Album Of The Week: Empress Of – ‘Me’

Written By Sam Murphy on 09/14/2015

AOTWEO

In many ways Me – the debut album from NYC singer Empress Of fulfils its title. She recorded it in isolation, self-produced it and wrote it about herself but interestingly she’s not the only predominant character on the record. While Me is entirely about Lorely Rodriguez, she spends much of the record delving into a part relationship using that other person to evoke feelings of claustrophobia and aid the realisation that she wants to be free and alone. “I’m making love to myself, when I’m making love to you…I think I’m the one I need,” she sings on Need Myself. Me, for all its immediate simplicity as a title actually turns out to be a complex exploration of her inner-most turmoils realised by her relationship with someone else.

From Need Myself to To Get By, a desire to be alone is a recurring lyrical theme on the record and like life imitating art, being alone is exactly what she did to create the record. Rodriguez plucked herself from New York and set up in a friend’s house in Mexico to record the album, confronting loneliness and fear for a month in a picturesque but isolated setting. That time left alone results in the album in deeply personal, reflective thought that gives a really dark edge to the set of sprawling, expansive alt-pop songs.

Beginning with the gentle, gushing Everything Is You we seem to descend further and further into Me as we move through the ten songs. The soundscapes get fuller, the lyrics get more personal and her voice gets fuller and takes flight. “Everything I do is because of you,” she sings on the opener making a realisation about a relationship that seems to become more and more claustrophobic as the record goes on.

Predictably, the album is dark. Lead-single Water Water creeps towards you in a demonic way with its trudging beats and elongated vocals. Similarly,  Kitty Kat has an industrial weight to it furthered by Rodriguez singing “let me walk away.” Too often do artists get lost inside their heads and have difficulty converting it for the audience, but however dark Me gets she always manages to pair it with an elated instrumental. On the aforementioned Kitty Kat sprawling synths elevate the chorus while the beats on Need Myself are perky and light.

She’s also got quite the knack for electronic pop, crafting a certified banger with How Do You Do It built around an effortless synth-line that Todd Terje would be jealous of. It’s just the reprieve that’s needed to get through the entire record without feeling as if you’ve inherited all of Rodriguez’s fears and instabilities. There’s actually a sense of freedom in her ever-expanding vocal too that comes through particularly on Make Up as she reaches giddy heights singing, “why don’t we make up our own rules and break them when we like.”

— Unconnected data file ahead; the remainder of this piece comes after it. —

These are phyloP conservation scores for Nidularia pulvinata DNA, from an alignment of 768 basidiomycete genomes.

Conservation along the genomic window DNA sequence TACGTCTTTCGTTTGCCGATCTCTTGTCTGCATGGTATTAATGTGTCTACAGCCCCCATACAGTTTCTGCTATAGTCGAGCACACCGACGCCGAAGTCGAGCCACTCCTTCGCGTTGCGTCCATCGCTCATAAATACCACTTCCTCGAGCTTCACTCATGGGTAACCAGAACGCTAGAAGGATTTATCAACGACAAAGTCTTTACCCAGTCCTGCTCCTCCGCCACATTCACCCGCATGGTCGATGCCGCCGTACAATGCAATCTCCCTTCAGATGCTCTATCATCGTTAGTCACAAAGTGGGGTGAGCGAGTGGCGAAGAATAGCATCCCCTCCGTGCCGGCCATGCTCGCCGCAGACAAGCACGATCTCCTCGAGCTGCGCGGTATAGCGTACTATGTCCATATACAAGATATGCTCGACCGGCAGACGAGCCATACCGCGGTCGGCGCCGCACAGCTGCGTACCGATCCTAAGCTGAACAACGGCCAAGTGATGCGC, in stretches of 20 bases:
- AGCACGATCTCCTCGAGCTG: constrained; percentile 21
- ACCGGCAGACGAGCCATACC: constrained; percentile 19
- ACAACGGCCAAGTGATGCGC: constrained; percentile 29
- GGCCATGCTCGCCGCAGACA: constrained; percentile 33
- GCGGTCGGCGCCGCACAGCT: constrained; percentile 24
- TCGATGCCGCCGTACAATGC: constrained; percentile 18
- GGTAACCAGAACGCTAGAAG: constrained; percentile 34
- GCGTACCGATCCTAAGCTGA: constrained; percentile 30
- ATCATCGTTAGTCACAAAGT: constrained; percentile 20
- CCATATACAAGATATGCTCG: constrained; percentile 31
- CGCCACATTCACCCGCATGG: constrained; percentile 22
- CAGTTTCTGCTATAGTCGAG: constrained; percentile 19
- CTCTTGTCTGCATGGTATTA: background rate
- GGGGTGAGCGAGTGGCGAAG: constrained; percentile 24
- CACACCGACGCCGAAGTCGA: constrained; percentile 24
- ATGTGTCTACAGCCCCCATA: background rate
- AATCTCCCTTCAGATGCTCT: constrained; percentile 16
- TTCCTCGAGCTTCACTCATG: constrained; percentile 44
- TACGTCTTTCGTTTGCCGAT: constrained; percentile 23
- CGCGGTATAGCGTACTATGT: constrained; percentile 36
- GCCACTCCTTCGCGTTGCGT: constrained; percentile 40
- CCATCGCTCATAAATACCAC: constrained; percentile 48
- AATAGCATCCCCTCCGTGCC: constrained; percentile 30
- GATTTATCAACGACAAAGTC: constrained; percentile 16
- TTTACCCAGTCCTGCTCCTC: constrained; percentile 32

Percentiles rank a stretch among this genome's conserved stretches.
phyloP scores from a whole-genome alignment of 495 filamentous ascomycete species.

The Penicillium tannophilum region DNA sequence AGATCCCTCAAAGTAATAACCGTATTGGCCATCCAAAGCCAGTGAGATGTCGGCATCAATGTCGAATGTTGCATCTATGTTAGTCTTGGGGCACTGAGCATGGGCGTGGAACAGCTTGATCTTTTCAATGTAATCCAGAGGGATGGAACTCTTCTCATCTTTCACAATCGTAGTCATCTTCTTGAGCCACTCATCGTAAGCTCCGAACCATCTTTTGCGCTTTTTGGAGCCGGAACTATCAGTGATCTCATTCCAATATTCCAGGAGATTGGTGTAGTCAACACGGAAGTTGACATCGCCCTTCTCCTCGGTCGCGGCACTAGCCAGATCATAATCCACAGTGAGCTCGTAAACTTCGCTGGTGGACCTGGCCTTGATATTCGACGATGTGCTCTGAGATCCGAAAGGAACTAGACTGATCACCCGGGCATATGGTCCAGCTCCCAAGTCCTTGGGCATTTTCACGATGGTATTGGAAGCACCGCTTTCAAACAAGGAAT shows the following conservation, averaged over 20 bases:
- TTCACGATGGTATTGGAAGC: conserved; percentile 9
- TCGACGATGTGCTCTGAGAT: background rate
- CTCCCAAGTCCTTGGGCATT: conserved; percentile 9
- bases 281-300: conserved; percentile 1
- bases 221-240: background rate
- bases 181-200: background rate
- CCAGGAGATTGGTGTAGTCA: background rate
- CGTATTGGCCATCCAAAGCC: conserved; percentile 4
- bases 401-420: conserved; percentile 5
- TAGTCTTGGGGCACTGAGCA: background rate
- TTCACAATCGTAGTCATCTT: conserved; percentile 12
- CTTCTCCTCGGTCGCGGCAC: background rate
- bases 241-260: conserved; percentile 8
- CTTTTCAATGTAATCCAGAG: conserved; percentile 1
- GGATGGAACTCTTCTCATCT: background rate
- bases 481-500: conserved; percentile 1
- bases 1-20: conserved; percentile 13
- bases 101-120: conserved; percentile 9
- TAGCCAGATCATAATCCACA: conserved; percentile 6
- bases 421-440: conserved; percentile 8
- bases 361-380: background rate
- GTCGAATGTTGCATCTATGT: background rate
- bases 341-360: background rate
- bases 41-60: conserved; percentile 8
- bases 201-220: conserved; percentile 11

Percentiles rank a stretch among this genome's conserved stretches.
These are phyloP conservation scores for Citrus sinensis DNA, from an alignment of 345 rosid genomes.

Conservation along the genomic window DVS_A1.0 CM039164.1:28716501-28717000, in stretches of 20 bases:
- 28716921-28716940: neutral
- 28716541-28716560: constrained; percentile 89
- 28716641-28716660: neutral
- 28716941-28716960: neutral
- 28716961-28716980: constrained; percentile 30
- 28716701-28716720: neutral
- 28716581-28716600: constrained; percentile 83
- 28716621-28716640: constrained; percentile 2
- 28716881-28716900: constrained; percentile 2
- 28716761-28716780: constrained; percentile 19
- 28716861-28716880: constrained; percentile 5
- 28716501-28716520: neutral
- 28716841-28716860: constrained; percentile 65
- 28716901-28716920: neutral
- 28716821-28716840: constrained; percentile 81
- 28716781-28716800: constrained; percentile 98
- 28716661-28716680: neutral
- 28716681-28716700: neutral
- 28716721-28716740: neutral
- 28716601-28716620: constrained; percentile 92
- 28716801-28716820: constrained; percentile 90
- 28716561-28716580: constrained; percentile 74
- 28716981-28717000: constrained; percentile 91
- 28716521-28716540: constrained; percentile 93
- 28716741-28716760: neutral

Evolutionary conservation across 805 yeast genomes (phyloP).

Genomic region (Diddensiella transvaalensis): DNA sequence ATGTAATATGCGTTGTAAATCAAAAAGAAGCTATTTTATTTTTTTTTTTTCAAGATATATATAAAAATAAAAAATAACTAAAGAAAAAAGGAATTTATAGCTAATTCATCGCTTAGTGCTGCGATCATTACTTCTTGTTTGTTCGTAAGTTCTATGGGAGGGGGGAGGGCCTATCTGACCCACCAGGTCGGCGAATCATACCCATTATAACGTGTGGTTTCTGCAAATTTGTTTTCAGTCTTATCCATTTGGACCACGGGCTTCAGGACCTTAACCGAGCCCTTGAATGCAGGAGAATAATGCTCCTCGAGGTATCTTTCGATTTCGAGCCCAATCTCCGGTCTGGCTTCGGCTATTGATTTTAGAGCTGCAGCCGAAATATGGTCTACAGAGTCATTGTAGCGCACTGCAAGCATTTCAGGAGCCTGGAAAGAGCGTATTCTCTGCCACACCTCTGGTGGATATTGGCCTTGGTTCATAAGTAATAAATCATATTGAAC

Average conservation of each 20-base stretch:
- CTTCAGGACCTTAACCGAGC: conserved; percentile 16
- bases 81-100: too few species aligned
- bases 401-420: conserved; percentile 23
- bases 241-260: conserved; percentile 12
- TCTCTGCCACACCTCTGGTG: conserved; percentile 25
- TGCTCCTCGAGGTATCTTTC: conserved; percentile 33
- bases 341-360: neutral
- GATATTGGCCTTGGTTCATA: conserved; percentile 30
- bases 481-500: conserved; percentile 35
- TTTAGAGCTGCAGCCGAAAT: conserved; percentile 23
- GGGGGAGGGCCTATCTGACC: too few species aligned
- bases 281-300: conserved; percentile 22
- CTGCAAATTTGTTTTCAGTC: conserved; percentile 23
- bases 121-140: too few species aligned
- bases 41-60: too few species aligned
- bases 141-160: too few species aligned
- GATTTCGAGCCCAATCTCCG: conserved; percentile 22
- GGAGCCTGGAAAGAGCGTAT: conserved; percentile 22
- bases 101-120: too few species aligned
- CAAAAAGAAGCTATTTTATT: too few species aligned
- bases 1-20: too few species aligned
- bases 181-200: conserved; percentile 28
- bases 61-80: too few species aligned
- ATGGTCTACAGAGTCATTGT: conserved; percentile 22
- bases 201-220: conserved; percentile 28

She breaks from the theme of relationships at least once for album highlight Standard which talks of life in New York City and the social injustices of New York. The beat sounds icy – the type that could only be conjured by living in an expensive but tiny NYC apartment in the midst of winter. There’s a certain romanticism attached to New York which is often squashed when you actually have to make a living there and you can feel that frustration on Standard.

Interestingly if you follow the tracklist of Me as a chronological order, she yearns for to be alone and then when she actually is, she feels uncomfortable. “I don’t want to feel so alone,” she sings on Threat which is a distinctive change of tune from Need Myself. This continues on Icon as she sings “every minute paces like an hour when I’m just in a room with the lights on.”
On Me, Rodriguez constantly changes what she wants based on whatever situation she’s in which is human instinct – the grass is always greener. It’s that feeling exactly which makes Me never feel completely comfortable but always utterly captivating. For the 10 songs we sit inside her innermost thoughts circled by howling synths and thumping beats that move between full force and a gentler intensity. Step away from the lyrical depth of Me and you’ve got a crisply-produced, incredibly well-conceived pop album that expands throughout. That alone is thrilling but add the lyrical depth to it and it becomes one of the most intriguing projects of the year – an exploration of self that provides more questions than answers. And that’s completely ok.

EIGHT POINT FIVE OUT OF TEN